==============================================================================
coef    std err          t      P>|t|      [0.025      0.975]
------------------------------------------------------------------------------
const          0.9137      0.003    342.560      0.000       0.908       0.919
x1             0.0211      0.004      5.583      0.000       0.014       0.029
==============================================================================


Adding some covariance also doesn’t change that much: $\Sigma = \begin{bmatrix} 1 \ 1 \\ 1 \ 6 \end{bmatrix}$

==============================================================================
coef    std err          t      P>|t|      [0.025      0.975]
------------------------------------------------------------------------------
const          0.9035      0.003    339.146      0.000       0.898       0.909
x1             0.0193      0.004      5.126      0.000       0.012       0.027
==============================================================================


Increasing the number of data to 500, favours the baseline: $\Sigma = \begin{bmatrix} 1 \ 0 \\ 0 \ 6 \end{bmatrix}$

==============================================================================
coef    std err          t      P>|t|      [0.025      0.975]
------------------------------------------------------------------------------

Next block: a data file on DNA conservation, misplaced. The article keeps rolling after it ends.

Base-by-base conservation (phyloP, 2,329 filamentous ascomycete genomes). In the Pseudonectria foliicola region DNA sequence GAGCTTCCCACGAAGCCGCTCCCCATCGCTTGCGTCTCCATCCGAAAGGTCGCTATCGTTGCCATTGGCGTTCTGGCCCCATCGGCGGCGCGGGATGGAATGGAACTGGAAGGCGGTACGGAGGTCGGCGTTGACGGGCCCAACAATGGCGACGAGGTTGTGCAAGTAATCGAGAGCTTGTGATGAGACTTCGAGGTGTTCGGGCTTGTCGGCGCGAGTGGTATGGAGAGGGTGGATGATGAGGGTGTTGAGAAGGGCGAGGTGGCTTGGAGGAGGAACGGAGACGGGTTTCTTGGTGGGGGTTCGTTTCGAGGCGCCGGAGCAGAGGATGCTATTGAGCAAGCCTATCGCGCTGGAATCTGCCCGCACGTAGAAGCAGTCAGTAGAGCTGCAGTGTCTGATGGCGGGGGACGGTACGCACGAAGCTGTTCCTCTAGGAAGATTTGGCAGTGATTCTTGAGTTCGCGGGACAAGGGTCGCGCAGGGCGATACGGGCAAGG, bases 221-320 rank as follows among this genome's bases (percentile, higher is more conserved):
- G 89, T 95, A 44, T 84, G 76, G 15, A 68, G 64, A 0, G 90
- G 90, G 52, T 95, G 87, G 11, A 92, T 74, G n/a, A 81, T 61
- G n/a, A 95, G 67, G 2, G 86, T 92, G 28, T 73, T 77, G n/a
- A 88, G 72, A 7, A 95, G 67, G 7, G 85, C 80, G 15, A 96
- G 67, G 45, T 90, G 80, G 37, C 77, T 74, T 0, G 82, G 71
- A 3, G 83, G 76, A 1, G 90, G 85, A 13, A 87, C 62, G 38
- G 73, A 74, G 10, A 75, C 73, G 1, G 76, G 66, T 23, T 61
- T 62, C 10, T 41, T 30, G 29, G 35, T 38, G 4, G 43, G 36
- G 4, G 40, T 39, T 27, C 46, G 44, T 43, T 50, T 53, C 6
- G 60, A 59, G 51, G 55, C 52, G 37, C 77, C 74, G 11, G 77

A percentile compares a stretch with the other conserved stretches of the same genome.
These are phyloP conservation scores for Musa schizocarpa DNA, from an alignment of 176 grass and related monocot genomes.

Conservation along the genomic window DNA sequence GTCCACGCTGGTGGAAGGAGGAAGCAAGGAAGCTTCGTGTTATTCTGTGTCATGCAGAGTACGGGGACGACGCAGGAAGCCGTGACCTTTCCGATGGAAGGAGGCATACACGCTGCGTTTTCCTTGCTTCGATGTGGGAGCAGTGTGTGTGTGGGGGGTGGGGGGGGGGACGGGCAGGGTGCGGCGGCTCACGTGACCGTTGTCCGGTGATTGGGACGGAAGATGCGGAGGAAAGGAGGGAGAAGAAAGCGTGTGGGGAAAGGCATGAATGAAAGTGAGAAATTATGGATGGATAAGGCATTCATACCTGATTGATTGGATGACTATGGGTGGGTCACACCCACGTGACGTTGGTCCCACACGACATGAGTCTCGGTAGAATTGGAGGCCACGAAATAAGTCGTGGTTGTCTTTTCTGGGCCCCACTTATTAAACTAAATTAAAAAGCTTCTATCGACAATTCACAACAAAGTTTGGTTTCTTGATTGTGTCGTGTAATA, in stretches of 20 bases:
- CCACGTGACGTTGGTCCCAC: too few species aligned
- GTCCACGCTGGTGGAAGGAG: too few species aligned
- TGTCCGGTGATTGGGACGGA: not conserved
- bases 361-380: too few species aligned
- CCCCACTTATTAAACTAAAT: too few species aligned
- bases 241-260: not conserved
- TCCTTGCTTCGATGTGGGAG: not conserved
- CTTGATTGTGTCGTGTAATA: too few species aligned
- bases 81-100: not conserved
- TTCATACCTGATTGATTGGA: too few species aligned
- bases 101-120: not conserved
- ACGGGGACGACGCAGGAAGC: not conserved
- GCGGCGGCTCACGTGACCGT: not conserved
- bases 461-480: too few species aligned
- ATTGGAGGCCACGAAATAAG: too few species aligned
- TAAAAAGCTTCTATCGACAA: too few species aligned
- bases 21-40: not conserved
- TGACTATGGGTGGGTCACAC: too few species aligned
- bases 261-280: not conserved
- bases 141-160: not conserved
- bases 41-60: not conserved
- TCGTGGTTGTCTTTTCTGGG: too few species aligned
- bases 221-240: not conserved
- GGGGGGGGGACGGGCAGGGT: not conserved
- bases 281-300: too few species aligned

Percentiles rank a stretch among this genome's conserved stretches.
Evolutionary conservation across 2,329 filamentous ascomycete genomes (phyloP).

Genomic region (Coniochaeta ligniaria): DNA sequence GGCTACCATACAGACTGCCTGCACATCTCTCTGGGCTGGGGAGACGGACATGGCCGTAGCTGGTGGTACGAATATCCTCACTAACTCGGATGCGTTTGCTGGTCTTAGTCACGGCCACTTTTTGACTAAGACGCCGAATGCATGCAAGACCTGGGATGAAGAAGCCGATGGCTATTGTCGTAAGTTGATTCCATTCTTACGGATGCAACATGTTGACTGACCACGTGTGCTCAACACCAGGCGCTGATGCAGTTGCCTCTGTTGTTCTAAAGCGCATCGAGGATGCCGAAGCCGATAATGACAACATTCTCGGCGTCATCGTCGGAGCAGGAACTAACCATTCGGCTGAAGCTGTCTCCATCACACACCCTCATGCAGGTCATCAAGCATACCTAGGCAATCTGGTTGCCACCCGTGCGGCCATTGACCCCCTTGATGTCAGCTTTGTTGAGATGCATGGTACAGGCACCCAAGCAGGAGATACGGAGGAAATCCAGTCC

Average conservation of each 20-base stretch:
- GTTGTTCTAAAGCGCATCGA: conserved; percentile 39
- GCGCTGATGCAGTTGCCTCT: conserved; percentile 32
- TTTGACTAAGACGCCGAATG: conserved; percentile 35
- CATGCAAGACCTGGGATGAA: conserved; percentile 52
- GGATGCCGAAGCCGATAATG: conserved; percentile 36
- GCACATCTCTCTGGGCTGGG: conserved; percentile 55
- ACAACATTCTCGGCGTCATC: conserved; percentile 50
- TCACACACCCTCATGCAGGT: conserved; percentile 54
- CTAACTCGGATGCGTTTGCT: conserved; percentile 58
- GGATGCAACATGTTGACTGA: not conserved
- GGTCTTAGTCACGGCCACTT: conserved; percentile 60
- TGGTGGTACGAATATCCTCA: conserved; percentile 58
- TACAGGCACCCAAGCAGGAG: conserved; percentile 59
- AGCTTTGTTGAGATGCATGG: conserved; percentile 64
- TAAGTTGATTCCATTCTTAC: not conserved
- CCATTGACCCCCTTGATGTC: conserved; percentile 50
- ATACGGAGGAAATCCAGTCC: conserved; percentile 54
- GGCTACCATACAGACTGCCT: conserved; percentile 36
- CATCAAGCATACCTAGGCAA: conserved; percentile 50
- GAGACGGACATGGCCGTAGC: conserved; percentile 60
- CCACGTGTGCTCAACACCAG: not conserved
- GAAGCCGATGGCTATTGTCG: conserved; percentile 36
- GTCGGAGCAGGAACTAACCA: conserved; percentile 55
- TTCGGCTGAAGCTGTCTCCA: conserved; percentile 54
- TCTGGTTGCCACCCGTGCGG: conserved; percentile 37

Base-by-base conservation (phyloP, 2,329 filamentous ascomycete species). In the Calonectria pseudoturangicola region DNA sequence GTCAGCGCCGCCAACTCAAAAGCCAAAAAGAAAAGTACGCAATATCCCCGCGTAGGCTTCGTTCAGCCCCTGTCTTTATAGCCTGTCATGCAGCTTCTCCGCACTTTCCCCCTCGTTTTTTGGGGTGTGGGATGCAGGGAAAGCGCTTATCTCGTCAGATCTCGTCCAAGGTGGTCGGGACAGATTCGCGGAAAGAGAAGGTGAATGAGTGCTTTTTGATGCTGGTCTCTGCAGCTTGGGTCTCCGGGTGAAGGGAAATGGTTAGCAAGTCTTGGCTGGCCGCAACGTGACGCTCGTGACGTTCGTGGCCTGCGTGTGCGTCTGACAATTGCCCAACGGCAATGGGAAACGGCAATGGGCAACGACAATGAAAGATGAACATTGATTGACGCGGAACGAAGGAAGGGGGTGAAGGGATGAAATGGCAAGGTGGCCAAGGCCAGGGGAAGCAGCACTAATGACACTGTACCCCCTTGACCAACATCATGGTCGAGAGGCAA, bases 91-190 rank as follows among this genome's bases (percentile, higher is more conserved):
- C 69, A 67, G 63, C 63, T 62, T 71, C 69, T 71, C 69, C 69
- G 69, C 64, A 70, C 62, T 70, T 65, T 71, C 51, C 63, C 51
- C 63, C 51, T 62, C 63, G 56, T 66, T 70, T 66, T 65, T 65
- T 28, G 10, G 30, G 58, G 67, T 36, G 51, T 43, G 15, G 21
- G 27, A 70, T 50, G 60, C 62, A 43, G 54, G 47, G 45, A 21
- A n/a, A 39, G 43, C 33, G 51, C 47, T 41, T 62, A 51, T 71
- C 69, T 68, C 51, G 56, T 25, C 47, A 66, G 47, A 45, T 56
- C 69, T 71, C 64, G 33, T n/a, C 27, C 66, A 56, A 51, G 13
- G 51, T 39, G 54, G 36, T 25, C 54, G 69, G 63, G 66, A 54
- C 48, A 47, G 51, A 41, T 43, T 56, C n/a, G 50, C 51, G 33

const          0.9300      0.001    668.716      0.000       0.927       0.933
x1             0.0075      0.002      3.801      0.000       0.004       0.011
==============================================================================


Decreasing the number of data to 50, favours the GDA model:

==============================================================================
coef    std err          t      P>|t|      [0.025      0.975]
------------------------------------------------------------------------------
const          0.8835      0.005    162.250      0.000       0.873       0.894
x1             0.0658      0.008      8.538      0.000       0.051       0.081
==============================================================================


To come to a conclusion, we have seen that in the most favourable situation for GDA (where the data is created from a multivariate gaussian distribution) that whenever the data is not linearly seperable and rather small, GDA does outperform logistic regression with about 2pp.

What remains to be done is some analysis on violations of the modeling assumptions, and add some noise to the data and see how GDA copes with that. But that’s for another post..

The code for the simulations can be found here

1That is.. once we have determined the parameters $\theta$ of our model, which is done by maximizing the likelihood of the parameters, but that is not the topic at the moment.